© Reuters. Vehicles pass near a poster depicting Syria’s President Bashar al-Assad in Douma, Syria June 19, 2023. REUTERS/Firas Makdesi/File Photo
By Maya Gebeily and Khalil Ashawi
BEIRUT (Reuters) -Syrians who fled President Bashar al-Assad’s rule fear he may soon be able to choke off badly needed aid as Damascus acts to establish sway over U.N. assistance into the rebel-held northwest, the last major bastion of the Syrian opposition.
A tussle at the U.N. Security Council over the aid operation has played to Assad’s advantage, with his ally Russia vetoing an extension of its mandate this week and paving the way for Damascus to approve one itself – but on its terms.
Aid workers said the outlook for one of the world’s biggest humanitarian operations had been thrown into doubt, with Syria’s demands for “full cooperation and coordination” raising fears of big complications ahead for their work.
“Ever since we heard about the decision, all the families in the camp have been lost, confused, scared,” Abu Ahmad Obeid, a father of seven who has lived in a camp in the northwest since fleeing his home in government-controlled territory in 2018, told Reuters by telephone from the region.
“We rely on that aid for everything – medical support, food, everything,” he said.
Khalid al-Idlibi, 27, who fled his home in 2019, said by phone that Assad “is the person responsible for the tragedy of these people, so how will he be responsible for the aid?”
People poured into the northwest from all over Syria as Assad, backed by Russia and Iran, seized back rebel enclaves in the latter stages of the civil war that erupted in 2011.
The northwest is home to 4.5 million people, 2.9 million of whom were displaced during a shattering conflict that has killed hundreds of thousands of people since it spiralled out of anti-government protests that were met by deadly force.
Some 2 million live in camps, the U.N. says.
NGOs and individual states have long organised unilateral aid convoys into the northwest. But U.N. agencies will not cross the border without government or Security Council approval, which lapsed on Monday as members struggled to convince Russia to extend the operation for more than six months.
Damascus then gave the nod for the operation to continue via the Bab al-Hawa border crossing from Turkey for six months. Damascus has long rejected the operation as a violation of sovereignty, saying aid should be delivered from within Syria.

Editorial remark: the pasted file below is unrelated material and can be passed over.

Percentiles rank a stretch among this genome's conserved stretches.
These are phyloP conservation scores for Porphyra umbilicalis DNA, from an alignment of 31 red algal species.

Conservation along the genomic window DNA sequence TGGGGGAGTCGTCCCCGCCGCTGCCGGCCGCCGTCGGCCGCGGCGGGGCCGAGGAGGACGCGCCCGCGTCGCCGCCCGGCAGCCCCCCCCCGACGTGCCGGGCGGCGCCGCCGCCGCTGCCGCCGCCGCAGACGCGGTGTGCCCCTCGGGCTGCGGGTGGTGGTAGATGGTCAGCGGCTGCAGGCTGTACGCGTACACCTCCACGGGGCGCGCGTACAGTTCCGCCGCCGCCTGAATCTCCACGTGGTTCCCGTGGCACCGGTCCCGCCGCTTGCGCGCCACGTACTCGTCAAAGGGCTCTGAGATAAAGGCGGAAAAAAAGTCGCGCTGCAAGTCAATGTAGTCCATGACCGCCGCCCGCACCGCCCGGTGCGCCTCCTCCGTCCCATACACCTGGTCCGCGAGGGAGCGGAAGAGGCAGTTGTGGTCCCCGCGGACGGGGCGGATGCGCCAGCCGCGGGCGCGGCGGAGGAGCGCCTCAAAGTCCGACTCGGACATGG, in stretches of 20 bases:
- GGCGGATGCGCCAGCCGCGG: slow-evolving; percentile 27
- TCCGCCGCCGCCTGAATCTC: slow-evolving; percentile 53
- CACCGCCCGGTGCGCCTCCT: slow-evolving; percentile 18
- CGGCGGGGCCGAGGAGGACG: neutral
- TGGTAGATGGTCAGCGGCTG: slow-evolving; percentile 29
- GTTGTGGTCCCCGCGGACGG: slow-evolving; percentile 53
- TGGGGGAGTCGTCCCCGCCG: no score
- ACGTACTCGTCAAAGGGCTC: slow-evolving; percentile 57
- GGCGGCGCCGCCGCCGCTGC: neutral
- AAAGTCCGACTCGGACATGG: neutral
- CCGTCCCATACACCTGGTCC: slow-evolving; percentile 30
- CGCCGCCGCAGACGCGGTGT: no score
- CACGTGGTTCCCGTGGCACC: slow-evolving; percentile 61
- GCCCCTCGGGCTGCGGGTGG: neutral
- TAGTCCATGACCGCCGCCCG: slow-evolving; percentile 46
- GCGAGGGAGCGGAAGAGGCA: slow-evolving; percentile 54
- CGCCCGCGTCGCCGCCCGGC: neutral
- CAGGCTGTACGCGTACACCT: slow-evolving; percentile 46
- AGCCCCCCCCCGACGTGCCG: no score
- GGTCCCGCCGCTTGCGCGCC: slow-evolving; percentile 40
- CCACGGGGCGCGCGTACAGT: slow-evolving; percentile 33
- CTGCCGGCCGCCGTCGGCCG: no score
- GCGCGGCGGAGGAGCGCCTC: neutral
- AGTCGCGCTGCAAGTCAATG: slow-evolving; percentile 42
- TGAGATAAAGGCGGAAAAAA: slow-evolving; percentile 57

For Assad, it marks the latest in a series of developments that have gone his way on the international stage, after fellow Arab states brought him back in from the cold.
The move is seen to offer him a potential source of leverage over Western states that largely finance aid operations, and gives him a way to put pressure on a rebellious region which is held by armed groups that have fought to topple him.
“This is a worst-case scenario,” said Abdelsalam Daif, senior strategy adviser at Syria Relief & Development, a U.S.-based aid organisation.
“If this is in the regime’s hands, then the regime could stop it at any time. It is trying to erase everything that was built over the last 10 years and take it into its own hands.”
The Syrian government did not immediately respond to a Reuters request for comment on the concerns raised.
In a letter to the U.N. secretary general announcing its decision, Syria said it wanted to improve “humanitarian and living conditions of all Syrians” and to smooth aid deliveries.
The letter also stipulated that U.N. staff members would be barred from communicating with “terrorist organizations and groups and their affiliated illegal administrative entities”.
This included an opposition government affiliated with the Hayat Tahrir al-Sham (HTS) group, formerly a branch of al Qaeda. The U.N. already designates HTS as a terrorist organisation.
But a lack of clarity in the letter about what constitutes a terrorist organisation is one source of concern for aid workers.
Damascus has broadly described anyone fighting it as a terrorist, while also applying the term to other organisations operating in rebel-held territory, such as rescue workers.
“Based on past examples … we are concerned about how these will be interpreted,” said Sherine Ibrahim, Turkey country director for CARE, who works on cross-border aid deliveries.
“We are deeply concerned by the implications of the non-renewal of the cross-border aid mechanism,” she said, adding that the full impact would become known in the coming weeks.
Syria’s letter said the International Committee of the Red Cross (ICRC) and the Syrian Arab Red Crescent (SARC) would be allowed to distribute aid in the country’s northwest.
This also presents complications. The HTS has refused to collaborate with SARC in previous offers of aid, notably following the February earthquake.
ICRC media adviser Jessica Moussan told Reuters the ICRC does not conduct cross-border aid in Syria under U.N. auspices, but stood “ready to support in ways that fall within our capabilities and in coordination with all actors on the ground”.